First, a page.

Table 3 revealed that body weight of local rabbits in Sudan at 45 days (initial weight) and at 115 days (final weight) of age was in the range of 357.67±6.48 to 444±5.35 g and of 977.67±17.09-1090.67±27.01 g for the ages, respectively. The results for initial weight is similar to the results obtained by Iraqi et al. (2008) in Gabali (491 g) and V-line rabbit (471 g), by Gharib (2004), who reported 365-392 g in Red Baladi rabbits, whereas the results for final body weight agreed with the result reported by El-Faky et al. (2001), who found that values of body weight at 16 weeks of age in Red Baladi rabbits as 960.00 g. There were no significant differences at (p>0.05) between treatments for initial and final body weights.

Table 3 also showed that daily weight gain was more than 9 g day-1 which is near to the results obtained by Akinmutimi and Osuagwu (2008), when 0% of Maize was replaced by Sweet potato (9.04) but lesser than the results obtained in the same experiment when 20% of Maize was replaced by Sweet potato (10.18 g day-1) and lower than the results obtained by Lakabi et al. (2004), who reported 27.7±6.3 as daily weight gain for Kabylian rabbits between 4 and 8 weeks of age, Anous (1999), who reported 13.3±0.9 and 27.4±1.4 as daily weight gain (g d-1) between 3 and 12 weeks of age in a local and NZW breeds raised in Burundi, Gasim-Boubaker et al. (2007) reported a range from 27.1 to 28.5 g day-1 in Tunisia, Tegbe et al. (2006) reported 11.35-12.63 g day-1 in Nigeria.

Table 3 also showed that feed intakes were significantly different in this experiment at (p>0.05), the highest intake was observed for Barseem (64.17 g day-1) and the lowest intake was observed for Sweet potato and C. ternatea (61.30 and 56.53 g day-1). These estimates are higher than the results reported by Tegbe et al. (2006) in rabbits fed different levels of Ficus thonningii leaves (49.61-59.89 g) but are lower than the estimates reported by Akinmutimi and Osuagwu (2008), who reported 65-89 g day-1, Al-Dobaib et al. (2007), who found a range of 85-87 g day-1 for V-line and 103-127 g for V-line X SaudI Gabali, Gasim-Boubaker et al. (2007), who reported 130-134 g as daily food consumption in Tuisia.

Table 3: Analysis of variance and average (Mean±SD). Performance values of treatment groups fed hay fodder for 70 days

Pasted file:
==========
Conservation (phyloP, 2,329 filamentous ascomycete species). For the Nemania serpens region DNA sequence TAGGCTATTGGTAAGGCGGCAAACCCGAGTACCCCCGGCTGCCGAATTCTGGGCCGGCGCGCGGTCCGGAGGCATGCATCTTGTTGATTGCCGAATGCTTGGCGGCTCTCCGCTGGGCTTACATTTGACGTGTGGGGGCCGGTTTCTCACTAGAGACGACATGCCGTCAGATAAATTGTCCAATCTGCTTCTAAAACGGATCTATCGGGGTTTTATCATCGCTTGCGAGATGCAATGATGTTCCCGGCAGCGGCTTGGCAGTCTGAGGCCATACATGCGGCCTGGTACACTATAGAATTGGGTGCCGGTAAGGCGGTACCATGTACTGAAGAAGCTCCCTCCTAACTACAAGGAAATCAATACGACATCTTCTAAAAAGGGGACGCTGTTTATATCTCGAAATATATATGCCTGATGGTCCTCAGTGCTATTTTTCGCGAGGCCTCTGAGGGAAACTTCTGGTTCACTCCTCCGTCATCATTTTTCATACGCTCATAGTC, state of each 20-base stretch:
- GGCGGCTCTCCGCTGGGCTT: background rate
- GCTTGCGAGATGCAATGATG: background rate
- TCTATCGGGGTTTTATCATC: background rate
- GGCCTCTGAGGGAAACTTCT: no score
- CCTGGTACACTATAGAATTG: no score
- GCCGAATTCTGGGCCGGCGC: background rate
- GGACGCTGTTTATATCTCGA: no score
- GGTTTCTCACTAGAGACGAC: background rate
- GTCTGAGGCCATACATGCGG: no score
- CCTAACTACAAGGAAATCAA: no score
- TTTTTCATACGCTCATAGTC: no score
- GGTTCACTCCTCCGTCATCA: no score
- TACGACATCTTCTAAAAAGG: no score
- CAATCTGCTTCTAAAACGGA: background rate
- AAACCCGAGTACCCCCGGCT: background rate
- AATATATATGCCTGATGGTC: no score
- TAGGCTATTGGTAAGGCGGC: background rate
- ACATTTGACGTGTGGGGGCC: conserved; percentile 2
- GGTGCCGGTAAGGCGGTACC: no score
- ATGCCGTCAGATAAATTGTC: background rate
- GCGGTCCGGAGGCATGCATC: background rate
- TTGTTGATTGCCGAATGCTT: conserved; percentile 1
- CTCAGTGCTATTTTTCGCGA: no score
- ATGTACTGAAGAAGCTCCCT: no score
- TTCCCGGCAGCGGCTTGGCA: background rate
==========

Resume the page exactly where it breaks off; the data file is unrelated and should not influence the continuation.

Image for - Effect of Different Feeds on Performance and Some Blood Constituents of Local Rabbits
#With (3.20) degrees of freedom. *Denotes F-value significant at (p>0.05). Values are Means±SE within rows with no common letter (s) are significantly different (p<0.05)

Table 4: Analysis of variance and average (Mean±SD) blood values of treatment groups fed hay fodder for 70 days
Image for - Effect of Different Feeds on Performance and Some Blood Constituents of Local Rabbits
#With (3.20) degrees of freedom. *Denotes F-value significant at (p>0.05). Values are Means±SE. Means within rows with no common letter (s) are significantly different (p<0.05)

Table 3 also showed feed conversion ratio was almost the same for the three treatments (about 6) which is higher than the result reported by Singh et al. (1998), who found that the average feed conversion ratio from 5th to 13th week of age as 3.86-3.59.

Table 4 depicted that there was significant (p>0.05) difference between ration (A) and ration (C) for total protein and globulin. Other blood traits studied were all in accordance to Van Praag (2004). The results for hematological parameters assessed showed no significant difference (p>0.05), this is in agreement with Ayuk and Essien (2009), who investigate the effects of replacing maize with sweet potato in poultry.

CONCLUSION

It has been concluded from the study that Sweet Potato has the paternal to improve feed conversion ratio of local rabbit and have no effects on blood constituents.